I did that just yesterday, which is partly why this subject came up. Went to the accountant to do the preliminary work on our income taxes. A quick look at the numbers had my accountant telling me I was looking at a tax due of around $1700. The first time in a few years where I got hit hard at the time I needed to be hit hard the least.

I might be able to shave a couple hundred dollars off that after looking a little closer at expenses but, still, that really adds insult to injury as paying that bill would just about clean out my bank account, literally. I'll likely have to come up with a payment plan of some sort.

Something needs to be done about the tax code for sure. But, more importantly something needs to be done to cut government spending and I don't think most of us will live to see the day when that happens, if it happens at all.


At 8:56 AM, Anonymous Anonymous said...

Any thoughts on the NCJ article on various examples of railyard redevelopment? Seems pretty clear that our local government has dropped the ball when it comes to redevelopment... Is this community forced to look to public investors to get anything done?

At 8:58 AM, Anonymous Anonymous said...

Fair Tax is the WAY to go. Should be little change in the cost - since the sales tax only applies to the final consumer sale. So the 20% to 30% built in taxes for materials etc. would lower the price - and the sales tax would then raise it. Ne effect - zero (plus or minus a few points).

Definately a way to tax all the southern humboldt money.

At 9:23 AM, Blogger Fred said...

No thoughts right now, 8:56. Maybe later.

Anon 8:58, wrote; "Definately a way to tax all the southern humboldt money".

Hey, I like the underground economy. I may not benefit much, if at all from it, but I'm glad for those who do.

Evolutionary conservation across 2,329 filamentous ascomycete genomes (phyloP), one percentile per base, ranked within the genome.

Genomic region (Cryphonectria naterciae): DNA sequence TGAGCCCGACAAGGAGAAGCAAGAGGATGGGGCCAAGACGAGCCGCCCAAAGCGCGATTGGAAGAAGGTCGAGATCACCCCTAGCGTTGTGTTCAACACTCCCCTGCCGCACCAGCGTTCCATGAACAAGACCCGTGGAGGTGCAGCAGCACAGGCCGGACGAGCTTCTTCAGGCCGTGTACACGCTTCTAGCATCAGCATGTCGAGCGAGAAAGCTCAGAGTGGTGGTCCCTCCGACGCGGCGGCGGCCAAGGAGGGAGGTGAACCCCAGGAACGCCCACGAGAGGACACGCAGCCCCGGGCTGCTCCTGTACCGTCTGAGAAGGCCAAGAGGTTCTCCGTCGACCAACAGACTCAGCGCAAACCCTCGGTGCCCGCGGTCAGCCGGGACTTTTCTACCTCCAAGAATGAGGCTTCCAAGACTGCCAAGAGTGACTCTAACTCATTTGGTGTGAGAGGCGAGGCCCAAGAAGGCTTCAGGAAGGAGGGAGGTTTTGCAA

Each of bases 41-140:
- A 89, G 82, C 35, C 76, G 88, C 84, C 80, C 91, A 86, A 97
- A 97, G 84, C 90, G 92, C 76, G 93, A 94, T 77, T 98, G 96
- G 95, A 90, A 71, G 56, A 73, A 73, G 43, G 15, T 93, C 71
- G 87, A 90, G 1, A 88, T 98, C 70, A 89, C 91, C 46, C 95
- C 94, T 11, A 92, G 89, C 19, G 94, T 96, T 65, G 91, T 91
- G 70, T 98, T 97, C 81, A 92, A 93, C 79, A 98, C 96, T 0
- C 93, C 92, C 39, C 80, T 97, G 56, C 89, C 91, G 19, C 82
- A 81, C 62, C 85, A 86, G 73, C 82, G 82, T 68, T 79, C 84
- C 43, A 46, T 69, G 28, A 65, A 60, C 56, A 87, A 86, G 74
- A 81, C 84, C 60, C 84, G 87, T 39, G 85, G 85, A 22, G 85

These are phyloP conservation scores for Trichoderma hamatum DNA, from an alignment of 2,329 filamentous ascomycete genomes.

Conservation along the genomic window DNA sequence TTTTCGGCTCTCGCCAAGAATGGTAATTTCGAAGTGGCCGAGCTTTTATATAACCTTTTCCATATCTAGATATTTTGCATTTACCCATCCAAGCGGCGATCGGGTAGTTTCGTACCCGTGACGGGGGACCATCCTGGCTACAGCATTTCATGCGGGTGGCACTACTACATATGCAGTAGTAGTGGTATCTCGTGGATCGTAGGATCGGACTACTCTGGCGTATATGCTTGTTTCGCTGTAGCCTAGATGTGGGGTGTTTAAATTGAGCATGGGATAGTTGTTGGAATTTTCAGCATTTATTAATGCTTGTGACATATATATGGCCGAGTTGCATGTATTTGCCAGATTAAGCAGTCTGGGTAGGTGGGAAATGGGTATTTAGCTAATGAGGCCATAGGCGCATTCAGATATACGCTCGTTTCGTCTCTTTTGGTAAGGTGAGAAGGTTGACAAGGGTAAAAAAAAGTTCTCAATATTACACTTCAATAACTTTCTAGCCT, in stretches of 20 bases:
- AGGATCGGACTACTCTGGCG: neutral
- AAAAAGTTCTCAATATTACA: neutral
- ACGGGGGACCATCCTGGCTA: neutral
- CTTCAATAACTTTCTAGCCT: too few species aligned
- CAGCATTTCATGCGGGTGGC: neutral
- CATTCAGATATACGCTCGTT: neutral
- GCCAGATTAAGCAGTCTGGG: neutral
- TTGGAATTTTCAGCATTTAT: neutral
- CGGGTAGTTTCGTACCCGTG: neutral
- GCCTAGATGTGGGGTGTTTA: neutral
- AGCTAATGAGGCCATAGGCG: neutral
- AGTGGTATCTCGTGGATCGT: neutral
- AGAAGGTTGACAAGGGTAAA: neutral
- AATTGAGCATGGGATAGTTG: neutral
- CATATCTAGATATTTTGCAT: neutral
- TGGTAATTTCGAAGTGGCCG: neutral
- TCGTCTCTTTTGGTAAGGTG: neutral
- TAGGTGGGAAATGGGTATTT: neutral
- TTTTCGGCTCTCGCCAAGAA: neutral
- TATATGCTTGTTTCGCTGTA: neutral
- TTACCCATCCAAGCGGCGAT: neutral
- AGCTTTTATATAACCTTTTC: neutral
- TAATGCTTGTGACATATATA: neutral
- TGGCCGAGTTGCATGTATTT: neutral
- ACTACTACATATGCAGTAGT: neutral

At 1:04 PM, Blogger ΛΕΟΝΙΔΑΣ said...

The BIG problem with both of the tax proposals is that the politicians can change the percentages. The Fair tax as proposed would be a nightmare if it were amended to keep the 16th Amendment in the Constitution. We could then be faced with the Swedish system which has both a steeply graduated income tax AND a 24% "value added" tax on all sales. One up side of the Fair tax proposal (which by the way taxes ALL transactions including services) is that the taxes are totally transparent instead of hidden as now. This would give pause to the politicians proclivity to raise taxes by appeals to class envy. A good discussion forum on the Fair Tax is at: There are links to both the text as well as a brief summary. Leonidas' sense is that both proposals are doomed as the politicians' opportunities for social engineering are curtailed.


At 1:25 PM, Blogger Fred said...

One other thing to consider, when discussing tax options is, to paraphrase Congressman Ron Paul, "We might well end up with both an income tax AND a national sales tax...".

That certainly food for thought and nowhere's near impossible.

At 9:06 PM, Anonymous Anonymous said...

I like the Fair Tax. Think we'll see it in our lifetime?

At 1:15 PM, Blogger Fred said...

Depends how old you are- not in my lifetime, I don't think.